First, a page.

by Dr. Michael Sanera
Director of Research and Local Government Studies
Conventional wisdom holds that merging city and county governments saves oodles of money. Why have a police force and a sheriff department when one will do? Why have two planning departments; why have two parks and recreation departments? Think of all of the administrative overhead that could be saved. Private businesses merge all the time to achieve efficiencies and save money. Business leaders especially argue that governments should do the same.
Leaders in Durham have been discussing the money saving potential of merging city and county operations for years.
Unfortunately, the conventional wisdom is wrong. Dead wrong!
Governments are not private businesses that have profit and loss statements to demonstrate their efficiency. The reasons that government mergers don’t save money have been clear since at least 1956, when economist Charles Tiebout published his seminal work "A Pure Theory of Local Expenditures."
The latest empirical proof of Tiebout’s theory comes in a Wall Street Journal (subscription required) article about a study in Illinois, authored by Wendell Cox, that compares state, city, county, school district, and township governments.
Guess what? Township expenditures increased only 17 percent from 1992 to 2007 while the state expenditures increased 51 percent, county expenditures increased 66 percent, city expenditures increased 50 percent, and Illinois school district expenditures increased a whopping 74 percent.
One reason township governments can deliver services at a lower cost is that they benefit from volunteers, part-time employees, and lower employee salaries. For example, township employee average monthly salaries are about $3,000 per month, compared with state, county, city and school districts salaries that are nearly $1,000 to $1,500 per month higher.
One of the benefits of smaller governments, not quantified in this study but quantified in similar studies, is that citizens have greater ability to control their elected officials. Think of it this way. How much political power over local politicians would you have in Charlotte, when you would be one citizen in 630,000? How much power over local politicians would you have in Hickory as one in 40,000, or in Washington as one in 10,000, or in Washington Park as one in 444?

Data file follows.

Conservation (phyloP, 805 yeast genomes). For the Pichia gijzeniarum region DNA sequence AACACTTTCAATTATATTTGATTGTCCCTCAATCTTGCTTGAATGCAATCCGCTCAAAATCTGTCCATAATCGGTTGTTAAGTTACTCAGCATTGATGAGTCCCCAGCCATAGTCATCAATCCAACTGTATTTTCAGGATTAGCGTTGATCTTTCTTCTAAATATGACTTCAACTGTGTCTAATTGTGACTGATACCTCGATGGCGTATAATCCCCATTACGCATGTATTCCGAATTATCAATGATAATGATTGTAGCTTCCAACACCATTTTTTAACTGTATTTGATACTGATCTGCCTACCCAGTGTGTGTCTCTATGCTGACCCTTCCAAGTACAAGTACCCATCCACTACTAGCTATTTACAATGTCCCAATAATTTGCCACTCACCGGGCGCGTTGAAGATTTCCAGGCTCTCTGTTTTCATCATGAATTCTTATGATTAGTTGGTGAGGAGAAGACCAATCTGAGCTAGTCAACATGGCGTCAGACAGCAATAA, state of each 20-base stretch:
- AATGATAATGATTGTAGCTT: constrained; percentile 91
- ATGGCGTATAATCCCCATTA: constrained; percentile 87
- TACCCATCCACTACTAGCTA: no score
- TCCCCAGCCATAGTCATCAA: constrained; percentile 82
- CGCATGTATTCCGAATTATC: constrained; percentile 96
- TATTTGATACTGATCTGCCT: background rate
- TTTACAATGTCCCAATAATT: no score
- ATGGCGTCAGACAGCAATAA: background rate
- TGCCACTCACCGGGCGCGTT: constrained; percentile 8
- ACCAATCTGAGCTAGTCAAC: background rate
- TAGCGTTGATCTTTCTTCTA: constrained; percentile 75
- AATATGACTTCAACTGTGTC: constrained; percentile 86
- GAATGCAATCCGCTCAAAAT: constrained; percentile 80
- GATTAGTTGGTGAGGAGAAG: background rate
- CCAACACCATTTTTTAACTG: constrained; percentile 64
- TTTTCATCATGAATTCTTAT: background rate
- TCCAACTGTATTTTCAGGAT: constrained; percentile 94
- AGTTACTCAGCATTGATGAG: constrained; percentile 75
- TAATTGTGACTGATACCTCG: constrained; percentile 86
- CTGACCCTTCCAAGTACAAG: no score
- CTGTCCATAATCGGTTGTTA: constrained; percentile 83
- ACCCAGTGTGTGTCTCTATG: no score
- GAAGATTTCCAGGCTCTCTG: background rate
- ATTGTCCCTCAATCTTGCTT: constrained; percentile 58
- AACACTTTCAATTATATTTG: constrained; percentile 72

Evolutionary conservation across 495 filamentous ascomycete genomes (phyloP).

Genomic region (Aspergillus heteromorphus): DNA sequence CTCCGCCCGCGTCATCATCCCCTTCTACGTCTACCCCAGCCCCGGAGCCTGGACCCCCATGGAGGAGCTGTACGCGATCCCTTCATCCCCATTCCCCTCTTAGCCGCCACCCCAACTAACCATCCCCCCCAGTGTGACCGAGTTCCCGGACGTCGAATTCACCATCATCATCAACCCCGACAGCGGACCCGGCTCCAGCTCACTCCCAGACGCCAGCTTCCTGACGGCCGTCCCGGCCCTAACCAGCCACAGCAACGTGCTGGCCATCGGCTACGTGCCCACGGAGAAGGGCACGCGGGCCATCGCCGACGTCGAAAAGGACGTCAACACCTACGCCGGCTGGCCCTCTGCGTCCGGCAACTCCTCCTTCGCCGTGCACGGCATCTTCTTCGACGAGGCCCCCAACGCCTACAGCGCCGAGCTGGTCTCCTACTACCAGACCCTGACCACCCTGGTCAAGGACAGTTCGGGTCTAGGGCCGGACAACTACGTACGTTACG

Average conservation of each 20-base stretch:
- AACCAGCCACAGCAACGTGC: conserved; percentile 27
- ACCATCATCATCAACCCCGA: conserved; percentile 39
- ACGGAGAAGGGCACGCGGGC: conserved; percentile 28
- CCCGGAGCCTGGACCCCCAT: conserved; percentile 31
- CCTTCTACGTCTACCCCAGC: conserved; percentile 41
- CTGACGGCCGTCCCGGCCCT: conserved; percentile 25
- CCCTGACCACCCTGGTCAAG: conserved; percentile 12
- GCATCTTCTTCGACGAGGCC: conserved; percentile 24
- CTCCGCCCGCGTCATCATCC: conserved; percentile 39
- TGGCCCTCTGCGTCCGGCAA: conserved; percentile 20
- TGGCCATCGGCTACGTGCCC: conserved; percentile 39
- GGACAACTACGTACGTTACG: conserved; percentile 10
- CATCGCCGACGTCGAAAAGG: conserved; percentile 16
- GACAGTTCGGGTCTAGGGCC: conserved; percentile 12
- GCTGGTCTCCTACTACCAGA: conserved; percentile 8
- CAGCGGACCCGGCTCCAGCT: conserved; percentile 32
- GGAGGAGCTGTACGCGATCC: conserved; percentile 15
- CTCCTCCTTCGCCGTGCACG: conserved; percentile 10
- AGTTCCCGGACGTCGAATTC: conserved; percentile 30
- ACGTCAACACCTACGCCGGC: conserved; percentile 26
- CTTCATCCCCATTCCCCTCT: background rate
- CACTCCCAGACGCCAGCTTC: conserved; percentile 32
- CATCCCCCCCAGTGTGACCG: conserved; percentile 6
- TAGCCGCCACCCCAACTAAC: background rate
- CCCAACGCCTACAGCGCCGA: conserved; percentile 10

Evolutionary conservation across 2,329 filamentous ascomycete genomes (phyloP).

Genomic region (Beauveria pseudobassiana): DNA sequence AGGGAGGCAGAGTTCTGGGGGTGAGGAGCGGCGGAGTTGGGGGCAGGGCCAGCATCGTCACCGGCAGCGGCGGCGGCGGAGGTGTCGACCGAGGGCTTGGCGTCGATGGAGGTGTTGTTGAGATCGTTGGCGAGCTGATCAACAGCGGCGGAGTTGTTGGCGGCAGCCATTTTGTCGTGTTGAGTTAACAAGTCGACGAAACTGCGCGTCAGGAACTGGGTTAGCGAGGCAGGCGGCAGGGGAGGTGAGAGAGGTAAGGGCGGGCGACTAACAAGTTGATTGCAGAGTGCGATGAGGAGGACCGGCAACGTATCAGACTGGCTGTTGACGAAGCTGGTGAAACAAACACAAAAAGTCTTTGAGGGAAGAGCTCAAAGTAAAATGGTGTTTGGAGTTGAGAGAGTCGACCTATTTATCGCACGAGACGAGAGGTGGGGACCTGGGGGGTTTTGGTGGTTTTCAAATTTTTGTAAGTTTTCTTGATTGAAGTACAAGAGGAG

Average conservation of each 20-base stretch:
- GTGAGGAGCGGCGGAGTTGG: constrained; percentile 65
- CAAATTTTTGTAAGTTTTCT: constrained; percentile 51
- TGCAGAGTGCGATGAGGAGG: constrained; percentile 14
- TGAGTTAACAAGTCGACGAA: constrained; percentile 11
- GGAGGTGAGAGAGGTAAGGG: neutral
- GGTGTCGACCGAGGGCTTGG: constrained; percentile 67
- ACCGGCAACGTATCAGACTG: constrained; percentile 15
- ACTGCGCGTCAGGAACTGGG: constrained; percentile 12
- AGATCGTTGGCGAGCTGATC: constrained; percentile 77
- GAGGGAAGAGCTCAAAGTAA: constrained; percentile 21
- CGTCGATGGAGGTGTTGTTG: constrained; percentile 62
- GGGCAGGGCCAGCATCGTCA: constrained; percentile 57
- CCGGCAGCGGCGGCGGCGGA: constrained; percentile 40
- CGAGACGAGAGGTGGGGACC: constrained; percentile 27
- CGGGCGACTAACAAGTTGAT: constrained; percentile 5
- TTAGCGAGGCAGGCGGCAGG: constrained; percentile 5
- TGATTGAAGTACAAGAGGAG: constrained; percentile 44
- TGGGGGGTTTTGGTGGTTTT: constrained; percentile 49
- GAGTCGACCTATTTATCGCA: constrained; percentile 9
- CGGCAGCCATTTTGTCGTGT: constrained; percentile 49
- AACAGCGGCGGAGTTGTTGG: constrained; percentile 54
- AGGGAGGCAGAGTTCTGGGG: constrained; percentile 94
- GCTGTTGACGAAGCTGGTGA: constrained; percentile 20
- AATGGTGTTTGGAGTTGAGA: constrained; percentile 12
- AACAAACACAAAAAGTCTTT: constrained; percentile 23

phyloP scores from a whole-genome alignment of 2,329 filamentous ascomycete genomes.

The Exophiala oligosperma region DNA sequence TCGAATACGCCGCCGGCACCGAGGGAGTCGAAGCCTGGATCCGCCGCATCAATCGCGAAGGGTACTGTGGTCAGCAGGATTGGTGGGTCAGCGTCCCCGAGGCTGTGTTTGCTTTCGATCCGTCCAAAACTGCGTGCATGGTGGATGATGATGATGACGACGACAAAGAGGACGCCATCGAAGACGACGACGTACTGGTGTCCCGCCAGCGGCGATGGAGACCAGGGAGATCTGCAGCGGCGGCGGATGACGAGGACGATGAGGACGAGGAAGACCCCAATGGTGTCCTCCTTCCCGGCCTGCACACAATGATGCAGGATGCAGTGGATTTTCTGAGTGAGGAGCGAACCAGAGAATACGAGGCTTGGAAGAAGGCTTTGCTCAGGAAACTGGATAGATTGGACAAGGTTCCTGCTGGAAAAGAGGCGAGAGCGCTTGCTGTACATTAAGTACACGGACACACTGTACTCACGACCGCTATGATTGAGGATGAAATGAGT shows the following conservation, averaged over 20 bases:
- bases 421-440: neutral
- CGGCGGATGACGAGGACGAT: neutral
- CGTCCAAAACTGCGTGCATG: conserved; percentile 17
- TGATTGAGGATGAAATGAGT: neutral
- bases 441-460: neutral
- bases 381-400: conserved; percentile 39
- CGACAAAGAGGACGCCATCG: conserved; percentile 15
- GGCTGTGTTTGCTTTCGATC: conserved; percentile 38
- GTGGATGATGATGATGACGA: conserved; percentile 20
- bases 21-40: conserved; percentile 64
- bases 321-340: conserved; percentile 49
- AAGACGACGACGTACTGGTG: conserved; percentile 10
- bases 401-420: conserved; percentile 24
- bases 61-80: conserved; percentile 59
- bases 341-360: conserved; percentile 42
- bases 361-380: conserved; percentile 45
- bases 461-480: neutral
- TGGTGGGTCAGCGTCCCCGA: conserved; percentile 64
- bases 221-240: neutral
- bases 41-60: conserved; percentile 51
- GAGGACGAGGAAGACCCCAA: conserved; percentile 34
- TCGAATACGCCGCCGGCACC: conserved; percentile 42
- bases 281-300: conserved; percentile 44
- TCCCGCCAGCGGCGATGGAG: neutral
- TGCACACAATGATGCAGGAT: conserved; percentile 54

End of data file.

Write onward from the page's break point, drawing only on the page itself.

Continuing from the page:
It is little wonder that large cities like Charlotte and Raleigh and large school districts like Wake and Mecklenburg are controlled by special-interest groups that have the money to donate to political campaigns and large professional bureaucracies that control the flow of information to elected political leaders.
Indiana University professor Elinor Ostrom won the 2009 Nobel Prize in Economic Sciences in part for her work explaining the economic efficiency and increased citizen control of small governmental units. The conclusions of this body of research are unmistakable: smaller jurisdictions cost less and are better at satisfying citizen preferences than larger jurisdictions.
One of the benefits of the last legislative session was the reform of North Carolina’s forced-annexation law. Before this reform, North Carolina’s municipalities could expand at will, making them less efficient and less responsive to their citizens. Now, citizens will be able to decide if they want the level of services offered by municipalities or a different level of services offered by the county or provided privately. In addition, they still have the option to decide if they want to form their own city and control their own destiny rather than be forced into a large, uncontrollable, less efficient city.
The next step for the legislature is to consider plans that increase efficiency and expand citizen control by breaking up North Carolina’s large cities and school districts.
Click here for the Local Government Update archive.